Today's Cache | Netflix gets ahead of the curve

Today's Cache dissects big themes at the intersection of technology, business and policy. Written by John Xavier, tech news lead at The Hindu

Updated - October 04, 2021 09:54 am IST

Published - October 04, 2021 09:51 am IST


The streaming giant is coming out of the pandemic with cash and anew idea


Netflix is old. The company is approaching its silver jubilee year in 2023. It started its online-based DVD-rental business during the dot-com era when Google engineers were still tinkering with the search algorithm. And most households didn’t have the Internet.

But, within five years of its launch, it added nearly 700,000 subscribers. Another five years later, it launched a feature to stream movies. Gradually, the company’s streaming feature began to get support from different handheld devices.

Image used for representation purpose.

Image used for representation purpose.


Growing smartphone adoption, faster Internet speeds, and a steady decline in physical DVD rentals pushed up Netflix’s reach. By 2013, the movie-streaming platform created its own content, House of Cards, and had nearly 40 million paid users. It stuck to making own content, and followed up its debut with Stranger Things, Glow, Orange Is The New Black and The Crown.

As Netflix’s flag rose, Amazon sensed an opportunity. In 2014, the ecommerce giant bought LoveFilm, Netflix’s sole competitor at that time in the UK, and folded it into its Prime offering. And gradually competition in the streaming space started to heat up with various other players entering the market.

Yet, Netflix topped the share of TV time in the U.S. The streaming giant has over 25% market share, followed by Amazon at 7%, according to a 2021 Nielsen study.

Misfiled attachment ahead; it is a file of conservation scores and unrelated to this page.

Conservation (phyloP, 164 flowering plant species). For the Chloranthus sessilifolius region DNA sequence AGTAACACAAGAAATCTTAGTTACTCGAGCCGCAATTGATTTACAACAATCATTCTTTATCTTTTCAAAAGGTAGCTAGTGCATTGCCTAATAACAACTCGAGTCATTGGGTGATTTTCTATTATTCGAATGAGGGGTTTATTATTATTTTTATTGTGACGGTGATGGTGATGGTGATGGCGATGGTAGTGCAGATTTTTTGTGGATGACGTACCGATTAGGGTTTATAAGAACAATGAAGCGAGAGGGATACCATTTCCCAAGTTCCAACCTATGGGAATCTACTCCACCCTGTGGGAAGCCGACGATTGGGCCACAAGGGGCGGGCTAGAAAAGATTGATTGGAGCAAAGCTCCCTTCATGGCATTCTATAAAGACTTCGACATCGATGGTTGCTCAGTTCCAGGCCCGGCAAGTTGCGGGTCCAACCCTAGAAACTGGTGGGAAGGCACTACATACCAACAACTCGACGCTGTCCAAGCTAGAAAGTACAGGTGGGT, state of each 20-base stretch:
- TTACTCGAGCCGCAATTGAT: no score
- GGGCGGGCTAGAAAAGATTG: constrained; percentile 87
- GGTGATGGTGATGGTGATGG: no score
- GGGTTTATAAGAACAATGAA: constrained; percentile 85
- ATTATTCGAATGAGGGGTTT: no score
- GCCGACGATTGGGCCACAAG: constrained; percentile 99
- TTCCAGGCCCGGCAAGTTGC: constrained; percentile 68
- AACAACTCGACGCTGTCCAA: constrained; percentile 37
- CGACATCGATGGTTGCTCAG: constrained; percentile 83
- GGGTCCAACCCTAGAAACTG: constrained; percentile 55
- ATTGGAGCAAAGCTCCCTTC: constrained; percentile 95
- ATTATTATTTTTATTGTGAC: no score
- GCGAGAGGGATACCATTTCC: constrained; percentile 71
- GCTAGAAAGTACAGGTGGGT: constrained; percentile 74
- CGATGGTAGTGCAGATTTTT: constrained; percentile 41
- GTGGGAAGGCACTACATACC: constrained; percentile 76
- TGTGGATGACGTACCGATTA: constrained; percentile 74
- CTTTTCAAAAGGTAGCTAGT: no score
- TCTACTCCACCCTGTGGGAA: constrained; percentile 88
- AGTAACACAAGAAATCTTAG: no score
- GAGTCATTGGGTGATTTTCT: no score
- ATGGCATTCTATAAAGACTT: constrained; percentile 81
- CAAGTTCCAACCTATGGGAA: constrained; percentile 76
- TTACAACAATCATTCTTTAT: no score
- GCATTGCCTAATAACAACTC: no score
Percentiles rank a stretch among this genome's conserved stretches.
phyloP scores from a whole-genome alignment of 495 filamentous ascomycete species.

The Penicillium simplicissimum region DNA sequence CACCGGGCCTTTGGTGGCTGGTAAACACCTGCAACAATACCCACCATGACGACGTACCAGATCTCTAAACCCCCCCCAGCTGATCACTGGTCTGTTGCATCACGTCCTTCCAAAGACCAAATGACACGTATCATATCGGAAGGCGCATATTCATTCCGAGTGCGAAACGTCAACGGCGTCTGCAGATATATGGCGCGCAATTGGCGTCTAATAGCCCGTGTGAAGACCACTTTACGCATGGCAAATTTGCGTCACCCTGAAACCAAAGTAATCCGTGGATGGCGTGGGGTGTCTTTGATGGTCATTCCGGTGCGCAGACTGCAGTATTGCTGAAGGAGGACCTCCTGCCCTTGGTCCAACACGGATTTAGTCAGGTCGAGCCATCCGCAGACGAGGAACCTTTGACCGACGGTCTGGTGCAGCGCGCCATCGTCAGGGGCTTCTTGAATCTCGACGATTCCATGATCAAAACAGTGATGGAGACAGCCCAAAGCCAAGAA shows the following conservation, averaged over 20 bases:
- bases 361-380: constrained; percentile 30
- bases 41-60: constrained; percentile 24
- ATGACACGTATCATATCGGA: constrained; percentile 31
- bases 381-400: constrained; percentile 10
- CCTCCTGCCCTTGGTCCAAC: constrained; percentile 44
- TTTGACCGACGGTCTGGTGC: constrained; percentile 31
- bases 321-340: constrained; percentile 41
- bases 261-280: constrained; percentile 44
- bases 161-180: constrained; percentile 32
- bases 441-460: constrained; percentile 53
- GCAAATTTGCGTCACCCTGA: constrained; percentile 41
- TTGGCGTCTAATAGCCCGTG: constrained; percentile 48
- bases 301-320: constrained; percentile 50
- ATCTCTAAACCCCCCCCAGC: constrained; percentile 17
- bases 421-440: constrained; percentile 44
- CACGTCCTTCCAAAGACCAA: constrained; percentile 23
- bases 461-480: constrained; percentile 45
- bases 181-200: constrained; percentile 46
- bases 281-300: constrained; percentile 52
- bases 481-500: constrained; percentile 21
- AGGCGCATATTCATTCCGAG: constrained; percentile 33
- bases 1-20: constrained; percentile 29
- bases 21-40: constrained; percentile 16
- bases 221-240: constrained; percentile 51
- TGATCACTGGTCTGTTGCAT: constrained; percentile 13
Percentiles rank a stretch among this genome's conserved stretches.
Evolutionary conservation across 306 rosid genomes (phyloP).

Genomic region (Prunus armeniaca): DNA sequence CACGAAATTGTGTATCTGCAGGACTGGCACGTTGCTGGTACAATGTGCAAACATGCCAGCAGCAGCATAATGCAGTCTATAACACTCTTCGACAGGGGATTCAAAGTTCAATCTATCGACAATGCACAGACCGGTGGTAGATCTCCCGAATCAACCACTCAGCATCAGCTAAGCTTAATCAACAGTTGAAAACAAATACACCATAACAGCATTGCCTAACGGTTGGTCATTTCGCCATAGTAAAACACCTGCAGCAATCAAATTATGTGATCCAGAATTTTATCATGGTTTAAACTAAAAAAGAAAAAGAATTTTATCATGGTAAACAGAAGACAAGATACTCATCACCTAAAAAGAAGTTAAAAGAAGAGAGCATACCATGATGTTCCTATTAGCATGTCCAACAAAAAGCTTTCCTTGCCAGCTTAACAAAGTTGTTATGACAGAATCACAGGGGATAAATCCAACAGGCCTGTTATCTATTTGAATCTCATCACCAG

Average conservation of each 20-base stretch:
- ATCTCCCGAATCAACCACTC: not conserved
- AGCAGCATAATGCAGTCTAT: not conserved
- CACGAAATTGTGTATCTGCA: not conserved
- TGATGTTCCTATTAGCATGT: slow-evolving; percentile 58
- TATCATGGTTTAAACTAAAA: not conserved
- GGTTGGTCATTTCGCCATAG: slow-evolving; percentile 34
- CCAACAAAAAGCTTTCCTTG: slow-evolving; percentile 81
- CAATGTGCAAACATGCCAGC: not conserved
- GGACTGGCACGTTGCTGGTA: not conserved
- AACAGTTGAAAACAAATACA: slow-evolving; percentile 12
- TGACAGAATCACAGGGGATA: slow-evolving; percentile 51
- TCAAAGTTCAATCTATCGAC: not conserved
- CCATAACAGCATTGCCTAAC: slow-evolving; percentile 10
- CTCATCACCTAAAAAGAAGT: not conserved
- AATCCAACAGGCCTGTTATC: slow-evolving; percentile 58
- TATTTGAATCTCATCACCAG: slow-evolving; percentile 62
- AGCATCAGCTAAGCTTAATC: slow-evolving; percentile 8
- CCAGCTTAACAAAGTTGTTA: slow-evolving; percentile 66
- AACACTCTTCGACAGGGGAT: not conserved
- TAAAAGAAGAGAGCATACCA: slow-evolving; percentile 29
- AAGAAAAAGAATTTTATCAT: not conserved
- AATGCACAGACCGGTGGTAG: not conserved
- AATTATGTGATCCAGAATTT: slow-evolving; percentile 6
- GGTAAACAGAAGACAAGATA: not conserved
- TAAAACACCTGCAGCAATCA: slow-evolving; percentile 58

But, Netflix is losing out on growth in the emerging markets. The company’s year-on-year subscribers growth dropped in both Asia-Pacific and Latin-America markets. It against this backdrop the platform is making a structural change.

To capture the demographic growth in emerging markets, Netflix has to rethink its business plans. That’s why it has picked gaming to be part of its offering. But, the company is steering carefully to ensure it picks the right kinds of game-plays that suit its existing offering.

This is where Night School Studios comes in. The game developer is known for its critically acclaimed Oxenfree, a supernatural teen thriller. Netflix has purchased the company and has rolled out five mobile gaming titles in certain European markets.

This acquisition will not only help Netflix in diversifying Netflix’s revenue streams, it will also give the streaming giant an opportunity to experiment in gaming narratives. Results from its current pilots in Europe, and future title acquisitions are two key criteria to watch out for.

Perhaps in 2023, Netflix could well have its first original game.


(T his column was emailed on September 30.)


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